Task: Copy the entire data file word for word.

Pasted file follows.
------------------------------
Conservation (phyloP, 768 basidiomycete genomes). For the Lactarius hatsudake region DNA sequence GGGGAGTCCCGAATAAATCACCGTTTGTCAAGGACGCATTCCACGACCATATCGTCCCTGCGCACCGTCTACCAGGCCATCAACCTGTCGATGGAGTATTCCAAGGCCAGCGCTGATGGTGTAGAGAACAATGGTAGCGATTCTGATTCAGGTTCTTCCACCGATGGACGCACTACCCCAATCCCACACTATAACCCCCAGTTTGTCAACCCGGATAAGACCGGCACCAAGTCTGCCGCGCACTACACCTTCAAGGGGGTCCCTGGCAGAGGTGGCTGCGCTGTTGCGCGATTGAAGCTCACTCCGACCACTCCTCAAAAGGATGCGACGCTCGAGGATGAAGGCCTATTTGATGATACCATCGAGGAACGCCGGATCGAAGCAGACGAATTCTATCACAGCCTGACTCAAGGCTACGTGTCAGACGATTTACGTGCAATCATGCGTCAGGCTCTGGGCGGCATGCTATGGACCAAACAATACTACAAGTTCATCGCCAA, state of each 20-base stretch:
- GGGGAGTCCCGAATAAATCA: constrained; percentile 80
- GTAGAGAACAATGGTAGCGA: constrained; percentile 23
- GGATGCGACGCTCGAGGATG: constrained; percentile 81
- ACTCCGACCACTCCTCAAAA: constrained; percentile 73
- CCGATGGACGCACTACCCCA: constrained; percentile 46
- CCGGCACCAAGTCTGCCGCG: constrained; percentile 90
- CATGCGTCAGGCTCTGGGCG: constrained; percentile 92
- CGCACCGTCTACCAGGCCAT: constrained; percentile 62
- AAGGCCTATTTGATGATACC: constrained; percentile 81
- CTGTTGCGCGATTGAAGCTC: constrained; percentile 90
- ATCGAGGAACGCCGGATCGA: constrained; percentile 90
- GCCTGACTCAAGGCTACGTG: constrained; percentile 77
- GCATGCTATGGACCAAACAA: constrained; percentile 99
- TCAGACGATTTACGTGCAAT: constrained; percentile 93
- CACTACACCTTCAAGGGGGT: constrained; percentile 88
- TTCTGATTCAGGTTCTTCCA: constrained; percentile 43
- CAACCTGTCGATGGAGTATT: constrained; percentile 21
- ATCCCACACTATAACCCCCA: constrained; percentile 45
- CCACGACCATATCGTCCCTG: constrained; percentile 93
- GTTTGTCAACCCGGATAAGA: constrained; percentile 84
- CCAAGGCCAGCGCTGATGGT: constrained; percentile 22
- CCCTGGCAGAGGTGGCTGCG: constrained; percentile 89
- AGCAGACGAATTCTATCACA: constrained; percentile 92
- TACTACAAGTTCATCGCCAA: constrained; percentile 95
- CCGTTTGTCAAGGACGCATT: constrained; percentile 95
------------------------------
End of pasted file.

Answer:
Conservation (phyloP, 768 basidiomycete genomes). For the Lactarius hatsudake region DNA sequence GGGGAGTCCCGAATAAATCACCGTTTGTCAAGGACGCATTCCACGACCATATCGTCCCTGCGCACCGTCTACCAGGCCATCAACCTGTCGATGGAGTATTCCAAGGCCAGCGCTGATGGTGTAGAGAACAATGGTAGCGATTCTGATTCAGGTTCTTCCACCGATGGACGCACTACCCCAATCCCACACTATAACCCCCAGTTTGTCAACCCGGATAAGACCGGCACCAAGTCTGCCGCGCACTACACCTTCAAGGGGGTCCCTGGCAGAGGTGGCTGCGCTGTTGCGCGATTGAAGCTCACTCCGACCACTCCTCAAAAGGATGCGACGCTCGAGGATGAAGGCCTATTTGATGATACCATCGAGGAACGCCGGATCGAAGCAGACGAATTCTATCACAGCCTGACTCAAGGCTACGTGTCAGACGATTTACGTGCAATCATGCGTCAGGCTCTGGGCGGCATGCTATGGACCAAACAATACTACAAGTTCATCGCCAA, state of each 20-base stretch:
- GGGGAGTCCCGAATAAATCA: constrained; percentile 80
- GTAGAGAACAATGGTAGCGA: constrained; percentile 23
- GGATGCGACGCTCGAGGATG: constrained; percentile 81
- ACTCCGACCACTCCTCAAAA: constrained; percentile 73
- CCGATGGACGCACTACCCCA: constrained; percentile 46
- CCGGCACCAAGTCTGCCGCG: constrained; percentile 90
- CATGCGTCAGGCTCTGGGCG: constrained; percentile 92
- CGCACCGTCTACCAGGCCAT: constrained; percentile 62
- AAGGCCTATTTGATGATACC: constrained; percentile 81
- CTGTTGCGCGATTGAAGCTC: constrained; percentile 90
- ATCGAGGAACGCCGGATCGA: constrained; percentile 90
- GCCTGACTCAAGGCTACGTG: constrained; percentile 77
- GCATGCTATGGACCAAACAA: constrained; percentile 99
- TCAGACGATTTACGTGCAAT: constrained; percentile 93
- CACTACACCTTCAAGGGGGT: constrained; percentile 88
- TTCTGATTCAGGTTCTTCCA: constrained; percentile 43
- CAACCTGTCGATGGAGTATT: constrained; percentile 21
- ATCCCACACTATAACCCCCA: constrained; percentile 45
- CCACGACCATATCGTCCCTG: constrained; percentile 93
- GTTTGTCAACCCGGATAAGA: constrained; percentile 84
- CCAAGGCCAGCGCTGATGGT: constrained; percentile 22
- CCCTGGCAGAGGTGGCTGCG: constrained; percentile 89
- AGCAGACGAATTCTATCACA: constrained; percentile 92
- TACTACAAGTTCATCGCCAA: constrained; percentile 95
- CCGTTTGTCAAGGACGCATT: constrained; percentile 95